Prior to our guided tour of the caves, visitors are shown 2 short films regarding the history and cultural significance of the Magao caves. The 2nd film was shown in a planetarium 360degree like cinema. The screen covered the whole wall, the ceiling and the wall behind us. It gave the feeling that we were actually IN the short film - hovering at certain points before zooming out and floating to the next scene.

Maybe we'll get one of these cinema rooms when we purchase our next house - donations accepted.

Returning back on the bus towards our hostel, the skies had cleared and the sand dunes stood in all their glory. Mountains upon mountains of sand stretching far into the hazy distance. Feeling slightly under the weather, P went straight back to our hostel for a lie down. Chris however decided to scale the peak of Mt *Mingsha* to catch sunset (our only chance to capture it before we left).

It took just under an hour to reach the peak, luckily due to the time of the day the worst of the sun's heat was over. We imagined the dunes would be full of people, on camels or ATV's turning the whole place into some sort of desert theme park. But it was fairly quiet with just a few small groups of people dotted about resting, taking in the views waiting for sunset. It was no where near crowded within the vast expanse of desert. Either way despite small numbers Chris still couldn't escape the small groups all wanting a picture with him. Life as a celebrity hey!

Finally getting to the top he was treated to amazing views of the city - surprisingly flat and green. To the left was the crescent lake, an actual oasis at the foot of the desert and behind him was the smooth, angular mountainous desert.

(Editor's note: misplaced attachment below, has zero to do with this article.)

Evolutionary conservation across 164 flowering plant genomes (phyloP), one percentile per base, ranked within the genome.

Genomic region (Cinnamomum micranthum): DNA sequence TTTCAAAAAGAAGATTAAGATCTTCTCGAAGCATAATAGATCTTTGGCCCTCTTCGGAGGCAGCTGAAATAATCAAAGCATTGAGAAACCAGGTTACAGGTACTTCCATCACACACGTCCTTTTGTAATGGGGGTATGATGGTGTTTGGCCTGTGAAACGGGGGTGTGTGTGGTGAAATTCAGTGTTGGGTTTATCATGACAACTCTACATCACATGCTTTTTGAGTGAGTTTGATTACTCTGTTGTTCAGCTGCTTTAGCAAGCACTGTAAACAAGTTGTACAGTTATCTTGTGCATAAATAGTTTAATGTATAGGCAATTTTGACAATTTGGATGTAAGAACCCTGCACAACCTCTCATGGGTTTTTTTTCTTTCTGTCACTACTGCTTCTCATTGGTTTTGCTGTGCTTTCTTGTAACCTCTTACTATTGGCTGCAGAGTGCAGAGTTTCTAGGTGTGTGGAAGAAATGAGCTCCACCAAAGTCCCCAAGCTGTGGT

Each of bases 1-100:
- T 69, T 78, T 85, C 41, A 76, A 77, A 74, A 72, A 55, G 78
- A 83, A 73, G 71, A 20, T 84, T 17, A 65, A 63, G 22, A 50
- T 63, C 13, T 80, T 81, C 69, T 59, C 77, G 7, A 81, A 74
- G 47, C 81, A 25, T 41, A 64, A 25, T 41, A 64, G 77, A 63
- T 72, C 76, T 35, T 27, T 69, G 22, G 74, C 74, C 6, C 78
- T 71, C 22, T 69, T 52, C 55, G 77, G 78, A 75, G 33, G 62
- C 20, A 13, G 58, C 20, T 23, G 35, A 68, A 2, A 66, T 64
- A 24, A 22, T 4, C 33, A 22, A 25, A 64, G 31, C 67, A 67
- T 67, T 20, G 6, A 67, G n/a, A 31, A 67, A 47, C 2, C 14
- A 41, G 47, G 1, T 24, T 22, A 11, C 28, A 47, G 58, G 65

The sand was so fine it penetrated every fibre of clothing and stuck to skin relentlessly.

The following day with P feeling better, we both scaled Mt Mingsha. The weather was much better today and a lot warmer. We both had to stop at times for a breather, the sand almost scorching hot and our bottle of once cool water now fit for green tea. Walking up soft sand mountains is a lot more strenuous than it looks. Trekking along a longer route than the previous night, we walked along the ridges of the dunes, amazed at the sheer scale and contrast to the city below.

Getting down the dunes is the fun part. You can actually toboggan down it for a fee but we decided to run it. The soft sand the only thing stopping us from taking a tumble. Big kids we know.

At the bottom we paid a quick visit to the crescent lake and walked around it. Its quite picturesque with the desert backdrop and recently built pagoda beside it. Apparently the lake has never been submerged by the sands over the many many years its been there. Impressive hey. Shoes filled with sand and a camera full of pictures we headed back to our hostel to get cleaned up and grab our bags to catch the train.

Back on the silk road we go.

Travel info
From Xian hostel to Xian train station- City bus (2y each) -5 minutes

Overnight train-hard sleeper from Xi'an to Dunhuang 353y (23hrs)

Green city bus (number 12) to centre of Dunhuang last stop (3y 30 minutes)

Walk through market and catch blue city bus (number 3) to last stop sand dunes (2y 20 minutes)

Accommodation - Charley Johngs Dune Guesthouse

Additional photos below
Photos: 36, Displayed: 27


Crescent lakeCrescent lake
Crescent lake

An oasis in the desert

21st August 2015
Crescent lake

Go for it!
Brilliant to have an itinerary and then chuck it for the promise of more adventure! How amazing that the most beautiful Buddhist paintings and statues you've seen so far are in a place few have heard of. I love that the Chinese are protecting the cave art as well as the dunes. So many dunes are full of those ATVs, which take away the peace of the place. You two stumbled into another heavenly place. Well-done!
23rd August 2015
Crescent lake

Go for it!
Thanks Tara. It was an amazing place not ruined my tourism. Tourism still made it mark but in no way near the same numbers as elsewhere in China. After travelling for a while we would probably say that China was the most impressive with preserving and protecting its history and beauty. There and Japan.